Many gathered to share stories last Tuesday morning for the first day of the Spring Creative Writing Festival. Hosted in a back gallery of the Reece Museum, the two-day festival is in its third year and has a sister event in the fall.

The ETSU Department of Literature and Language hosts this festival each year in an effort to foster community and growth within the department and the area’s creative writing community as a whole. The schedule featured readings from acclaimed writers Bianca Lynn Spriggs, Mark Powell and Courtney Stevens as well as sessions with ETSU faculty members Dr. Felipe Fiuza and Dr. Michael Cody.

“We have some superb guest speakers,” said festival director and associate professor Dr. Jesse Graves. “These are nationally known writers…We hope to bring in the best writers we can.”

The festival followed a session schedule of speakers and workshops. Graves opened the festival at 10 a.m. on Tuesday with a welcome and introduction, then invited this year’s editor of the “The Mockingbird” and graduate student Kara Russell up to speak. “The Mockingbird” is an annual literary and arts magazine showcasing student work.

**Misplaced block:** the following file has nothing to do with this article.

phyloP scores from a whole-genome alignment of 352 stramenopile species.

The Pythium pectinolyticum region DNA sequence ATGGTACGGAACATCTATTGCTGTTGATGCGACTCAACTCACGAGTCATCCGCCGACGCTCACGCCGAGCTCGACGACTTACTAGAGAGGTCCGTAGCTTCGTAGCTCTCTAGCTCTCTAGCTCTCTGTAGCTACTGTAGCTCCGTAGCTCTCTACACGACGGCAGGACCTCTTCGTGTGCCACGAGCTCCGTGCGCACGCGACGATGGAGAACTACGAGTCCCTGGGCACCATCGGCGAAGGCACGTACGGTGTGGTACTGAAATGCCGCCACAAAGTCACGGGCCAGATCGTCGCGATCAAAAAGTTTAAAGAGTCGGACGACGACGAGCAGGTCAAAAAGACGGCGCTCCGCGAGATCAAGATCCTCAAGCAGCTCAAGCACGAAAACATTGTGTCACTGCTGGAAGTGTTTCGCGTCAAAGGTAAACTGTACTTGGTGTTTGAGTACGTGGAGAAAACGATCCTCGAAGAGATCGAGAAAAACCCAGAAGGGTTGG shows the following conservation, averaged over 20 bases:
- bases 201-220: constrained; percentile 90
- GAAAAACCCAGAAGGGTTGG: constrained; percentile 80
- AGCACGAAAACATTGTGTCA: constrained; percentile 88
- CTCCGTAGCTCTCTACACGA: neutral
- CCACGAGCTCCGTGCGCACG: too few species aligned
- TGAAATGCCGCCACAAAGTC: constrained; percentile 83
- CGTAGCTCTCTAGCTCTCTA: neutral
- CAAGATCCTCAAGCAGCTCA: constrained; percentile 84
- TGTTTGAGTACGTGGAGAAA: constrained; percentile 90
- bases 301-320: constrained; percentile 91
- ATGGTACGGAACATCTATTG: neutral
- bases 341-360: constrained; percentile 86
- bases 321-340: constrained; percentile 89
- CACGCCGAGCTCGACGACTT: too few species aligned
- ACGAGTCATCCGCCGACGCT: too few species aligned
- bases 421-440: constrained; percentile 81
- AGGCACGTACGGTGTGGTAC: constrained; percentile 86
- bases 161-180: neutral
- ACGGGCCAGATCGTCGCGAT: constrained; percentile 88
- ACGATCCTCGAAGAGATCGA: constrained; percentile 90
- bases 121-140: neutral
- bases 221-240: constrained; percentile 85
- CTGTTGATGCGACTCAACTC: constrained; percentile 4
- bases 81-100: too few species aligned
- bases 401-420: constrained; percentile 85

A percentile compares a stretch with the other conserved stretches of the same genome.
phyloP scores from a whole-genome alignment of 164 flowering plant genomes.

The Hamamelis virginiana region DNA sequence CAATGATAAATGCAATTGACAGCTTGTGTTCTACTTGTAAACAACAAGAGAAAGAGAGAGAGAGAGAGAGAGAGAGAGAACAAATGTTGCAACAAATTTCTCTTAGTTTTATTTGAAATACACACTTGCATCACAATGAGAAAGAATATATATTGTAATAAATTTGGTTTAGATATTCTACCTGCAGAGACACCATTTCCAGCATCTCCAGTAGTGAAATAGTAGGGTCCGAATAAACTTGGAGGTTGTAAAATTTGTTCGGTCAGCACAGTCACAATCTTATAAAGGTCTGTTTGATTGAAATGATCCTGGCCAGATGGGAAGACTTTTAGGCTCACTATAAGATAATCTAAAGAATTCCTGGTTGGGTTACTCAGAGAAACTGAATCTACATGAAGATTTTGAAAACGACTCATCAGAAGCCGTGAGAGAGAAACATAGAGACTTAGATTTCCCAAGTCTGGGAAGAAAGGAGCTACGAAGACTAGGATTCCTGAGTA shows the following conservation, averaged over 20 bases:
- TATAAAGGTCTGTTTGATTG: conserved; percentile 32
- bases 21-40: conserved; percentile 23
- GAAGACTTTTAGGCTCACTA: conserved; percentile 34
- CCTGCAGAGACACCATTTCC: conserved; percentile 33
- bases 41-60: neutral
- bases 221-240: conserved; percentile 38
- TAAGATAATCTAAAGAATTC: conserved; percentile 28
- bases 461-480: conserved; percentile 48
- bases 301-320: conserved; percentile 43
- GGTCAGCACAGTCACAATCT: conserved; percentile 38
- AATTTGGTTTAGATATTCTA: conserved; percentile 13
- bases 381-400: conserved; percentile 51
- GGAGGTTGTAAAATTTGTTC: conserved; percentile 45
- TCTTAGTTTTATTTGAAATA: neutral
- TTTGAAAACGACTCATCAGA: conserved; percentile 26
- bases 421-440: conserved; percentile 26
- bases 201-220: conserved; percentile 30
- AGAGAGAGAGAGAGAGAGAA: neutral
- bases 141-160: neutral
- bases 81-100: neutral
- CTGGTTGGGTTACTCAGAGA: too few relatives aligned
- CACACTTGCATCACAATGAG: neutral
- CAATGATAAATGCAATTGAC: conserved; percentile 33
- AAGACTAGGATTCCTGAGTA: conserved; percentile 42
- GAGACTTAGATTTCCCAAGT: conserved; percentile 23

“Last year’s festival served as a catalyst for my involvement in this creative writing community,” Russell said. “It’s a really special event and I’m honored to participate.”

Russell then introduced students whose work had received awards in each category that “The Mockingbird” features: art, drama, nonfiction, fiction and poetry. She then offered each a chance to present an excerpt from their work.

The rest of day one of the festival consisted of readings from ETSU faculty and three workshop sessions with Spriggs, Powell and Stevens in their respective disciplines of poetry, fiction and young adult fiction. On Wednesday morning, those same writers had a reading and gave presentations on their subjects.

The festival devoted Wednesday evening to the keynote speaker, poet Joy Harjo.

“She’s a star,” Graves said. “She is possibly the most celebrated Native American poet in the world.”

Harjo gave a public interview, conducted by Graves, before the festival moved to the Culp Auditorium where she presented the Sixth Annual Jack Higgs Memorial Reading. The festival concluded with a book signing with Harjo.

“I’m reminded every year that it takes a village of writers to raise up a festival like this,” Graves said.